Theaster Gates (born August 28, 1973) is a Potter from Illinois, Chicago. He is an artist that has used the success and fame of his works to regenerate and put back into his neighbourhood, a neighbourhood that is typically known to be run down with a high crime-rate and low property value. He has performed this noble act of charity by investing in and renovating derelict buildings, giving them new purpose and social meaning amongst the local community, Gates says “I want to believe there is power in my poverty” (The Guardian. 2017. Theaster Gates: I want to believe there is power in my poverty.)
He started out as an ordinary potter creating clay works learning “how to make great things out of nothing” for 15 years. From pottery, Theaster then wanted to create artwork for people that raised awareness and highlighted significant political and historical events that have happened in America. He began experimenting with new forms of media like old fire hose pipes and other local wastage to resemble some of these historical events relating to black history.
When his father retired at 80 years of age, his inheritance from him was an old tar kettle that he had been using for his small labour businesses like roofing and paving, this was a gateway to new ideas and creations for Theaster. With his father’s experienced skill, Theaster invited his dad to help him create new art with the tar and from new innovative forms of media his studio began to grow, as well as his name.
With the problem of failing property in his neighbourhood, Gates said “is there a way these buildings could be an extension or expansion of my artistic practice.” So his first communal investment was an abandoned house that was unused with nobody living in it, he then renovated it and used it to host exhibitions, shows and lectures. From that more buildings were renovated, an example being the “Black Cinema House” previously the former crackhouse, it was transformed into a place where black cultural movies could be played that had significant meaning to the local people.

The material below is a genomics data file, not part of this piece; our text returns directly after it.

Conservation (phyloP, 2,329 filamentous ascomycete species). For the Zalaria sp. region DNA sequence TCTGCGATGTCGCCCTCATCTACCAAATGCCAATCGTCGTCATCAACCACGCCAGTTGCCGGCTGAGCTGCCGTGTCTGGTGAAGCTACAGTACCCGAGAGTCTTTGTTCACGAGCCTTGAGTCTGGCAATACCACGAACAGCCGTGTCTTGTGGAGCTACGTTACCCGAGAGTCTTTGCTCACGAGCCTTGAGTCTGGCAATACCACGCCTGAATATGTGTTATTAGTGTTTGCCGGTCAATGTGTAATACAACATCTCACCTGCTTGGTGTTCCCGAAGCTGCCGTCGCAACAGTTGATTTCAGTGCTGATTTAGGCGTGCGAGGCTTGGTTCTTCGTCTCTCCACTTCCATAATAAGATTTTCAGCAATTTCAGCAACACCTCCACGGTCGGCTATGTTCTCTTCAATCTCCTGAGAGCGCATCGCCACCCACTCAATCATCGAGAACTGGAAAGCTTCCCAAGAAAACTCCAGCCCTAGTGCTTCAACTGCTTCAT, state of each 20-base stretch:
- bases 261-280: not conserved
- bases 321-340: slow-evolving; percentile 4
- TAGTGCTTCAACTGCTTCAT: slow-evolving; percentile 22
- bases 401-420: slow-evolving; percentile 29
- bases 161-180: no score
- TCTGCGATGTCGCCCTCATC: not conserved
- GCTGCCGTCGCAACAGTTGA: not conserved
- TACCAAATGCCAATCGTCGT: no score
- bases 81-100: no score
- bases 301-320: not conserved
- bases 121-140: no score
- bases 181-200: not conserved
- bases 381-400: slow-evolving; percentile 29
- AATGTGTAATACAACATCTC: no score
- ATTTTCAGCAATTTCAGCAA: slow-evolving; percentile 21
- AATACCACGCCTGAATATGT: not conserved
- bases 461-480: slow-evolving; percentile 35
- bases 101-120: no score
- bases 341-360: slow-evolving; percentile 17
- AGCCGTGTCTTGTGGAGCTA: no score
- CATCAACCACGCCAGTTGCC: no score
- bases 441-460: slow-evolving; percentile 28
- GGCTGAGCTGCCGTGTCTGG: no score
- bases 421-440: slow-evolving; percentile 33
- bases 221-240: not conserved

Theaster believed it was important to create something about the community and to be used by the community. From the success of “Black Cinema House” it outgrew its original building onto a much larger scale building that is now also Gates’ studio and he has even refurbished an old bank into a community hub holding exhibitions, shows and lessons. His name and movement grew more and more with each project and still to this day has projects underway to change his city for the better.
I find Theaster Gates such an inspirational figure, he has looked at a spaces that were unwanted and unused into spaces that have purpose and meaning in a beautiful and artistic way. The fact that he has changed an opinion of his neighbourhood just through his own good doing and work of charity is a remarkable act of noble kindness. I believe it would be great if more designers and architects used this idea of charity and giving back through their work.
TED (2015) Theaster Gates: How to revive a neighborhood: with imagination, beauty and art. Available at: www.youtube.com/watch?v=S9ry1M7JlyE